You might think it’s overkill to install a Schmidt & Bender 5-25x56mm PM II on a rifle that costs half as much as the scope, but I try to get the most from every shooting system, and the superb quality of Schmidt & Bender optics don’t feel out of place on this Bergara, both for competition and in sniper use. On a previous test, I struggled to attain the full potential of a B-14 Varmint rifle with a 10X hunting scope, so I wanted a true high-power sniper scope for this test.
I was expecting a very accurate sniper rifle that could stand its ground against rifles costing twice as much, and that’s what I got. And I would like to mention that the accuracy of the BMP in competition could be enhanced even more by using a custom trigger, such as the TriggerTech unit I used in the B-14 Varmint. But for this test, my goal was to use the pull-adjustable OEM trigger as-is. For police applications, most agencies leave the trigger as it comes from the manufacturer for liability reasons. And the Bergara performance trigger, with a nice 1.9-pound pull and no creep, is a fine trigger.
To be honest, I can’t say that this is the most accurate sniper rifle I’ve ever tested, considering that I have some of the most accurate and expensive rifles available in my safe. But I can testify that this is a sub-MOA rifle that proved to be as just as accurate, or more accurate, than most sniper rifles out there at a fraction of the cost. Of course, group sizes can only tell you so much about a rifle. Sure, the BMP is accurate. Sub-MOA accurate? Definitely, with an average group size of just 0.75 inches for 250 rounds. And beyond all the numbers, the BMP shoots very well and makes you feel comfortable while doing so. You feel connected to it, and it makes the job of hitting the target, no matter how small, an easy one.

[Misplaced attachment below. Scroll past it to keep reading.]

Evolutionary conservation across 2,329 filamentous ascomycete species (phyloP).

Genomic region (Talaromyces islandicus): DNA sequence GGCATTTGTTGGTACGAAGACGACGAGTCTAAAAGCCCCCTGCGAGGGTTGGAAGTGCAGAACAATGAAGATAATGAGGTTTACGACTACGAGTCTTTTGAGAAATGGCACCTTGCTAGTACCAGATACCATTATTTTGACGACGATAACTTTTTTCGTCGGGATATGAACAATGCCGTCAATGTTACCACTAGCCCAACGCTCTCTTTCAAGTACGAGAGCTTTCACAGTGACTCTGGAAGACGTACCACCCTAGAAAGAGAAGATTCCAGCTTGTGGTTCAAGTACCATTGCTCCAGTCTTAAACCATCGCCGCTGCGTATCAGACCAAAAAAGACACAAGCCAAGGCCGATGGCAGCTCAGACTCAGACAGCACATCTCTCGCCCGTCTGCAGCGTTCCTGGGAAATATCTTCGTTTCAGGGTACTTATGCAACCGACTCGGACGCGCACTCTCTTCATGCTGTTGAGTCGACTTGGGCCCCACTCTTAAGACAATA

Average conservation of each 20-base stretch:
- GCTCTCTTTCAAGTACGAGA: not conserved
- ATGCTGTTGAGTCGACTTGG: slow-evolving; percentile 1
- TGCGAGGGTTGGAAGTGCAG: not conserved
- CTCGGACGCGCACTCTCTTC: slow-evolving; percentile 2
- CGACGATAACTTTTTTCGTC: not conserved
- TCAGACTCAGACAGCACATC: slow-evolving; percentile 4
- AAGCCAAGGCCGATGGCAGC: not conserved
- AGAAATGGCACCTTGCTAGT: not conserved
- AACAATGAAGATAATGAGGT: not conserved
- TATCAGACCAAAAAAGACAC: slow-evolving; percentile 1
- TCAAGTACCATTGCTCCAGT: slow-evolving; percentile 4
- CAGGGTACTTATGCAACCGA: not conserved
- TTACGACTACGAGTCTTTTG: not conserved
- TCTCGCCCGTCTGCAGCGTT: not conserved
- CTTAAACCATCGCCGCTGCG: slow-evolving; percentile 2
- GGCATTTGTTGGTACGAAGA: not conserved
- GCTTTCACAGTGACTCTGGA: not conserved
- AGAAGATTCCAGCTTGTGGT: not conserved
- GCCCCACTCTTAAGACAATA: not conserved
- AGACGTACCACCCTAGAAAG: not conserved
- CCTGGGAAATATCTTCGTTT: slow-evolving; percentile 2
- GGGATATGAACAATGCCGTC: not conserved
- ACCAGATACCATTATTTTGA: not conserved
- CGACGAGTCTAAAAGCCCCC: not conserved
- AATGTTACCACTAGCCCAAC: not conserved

If you are not satisfied with just sub-MOA accuracy and want to make tiny, one-hole groups, I am sure that the BMP can do it. Just find the right boxed ammo or the ideal reloads. Personally, I don’t need any more accuracy than the BMP supplies as it is now, and I feel super comfortable shooting it.
A Total Keeper
I have to say that the Bergara B-14 BMP is a keeper. With an MSRP of $1,699, it might not seem cheap, but it is a bargain in my opinion. It is a superb budget-minded, multi-purpose precision rifle that will give you some awesome time behind it. It is also perfect as a quality secondary or backup precision rifle if you already have a high-dollar model. Just as I thought about the B-14 Varmint rifle, I am sure you will end up using it much more than you originally expected.
Bergara B-14 BMP Specs
|Caliber: 7.62mm NATO|
|Barrel: 20 inches|
|OA Length: 39.5 inches|
|Weight: 10.5 pounds (empty)|
|Finish: Matte black|
Bergara B-14 BMP Performance
|Federal 168 Gold Medal Match SMK||2,607||0.75 (Average), 0.33 (Best)|
|Hornady 168 Match BTHP||2,610||0.68 (Average), 0.36 (Best)|
|Norma 190 Diamond Line||2,485||0.56 (Average), 0.22 (Best)|
|Nosler 165 AccuBond||2,600||0.75 (Average), 0.41 (Best)|
Bullet weight measured in grains, velocity in fps by chronograph and accuracy in inches for best three-shot groups at 100 yards.
For more information, visit bergarausa.com.
This article was originally published in “Tactical Weapons” November/December 2017. To order a copy and subscribe, visit outdoorgroupstore.com.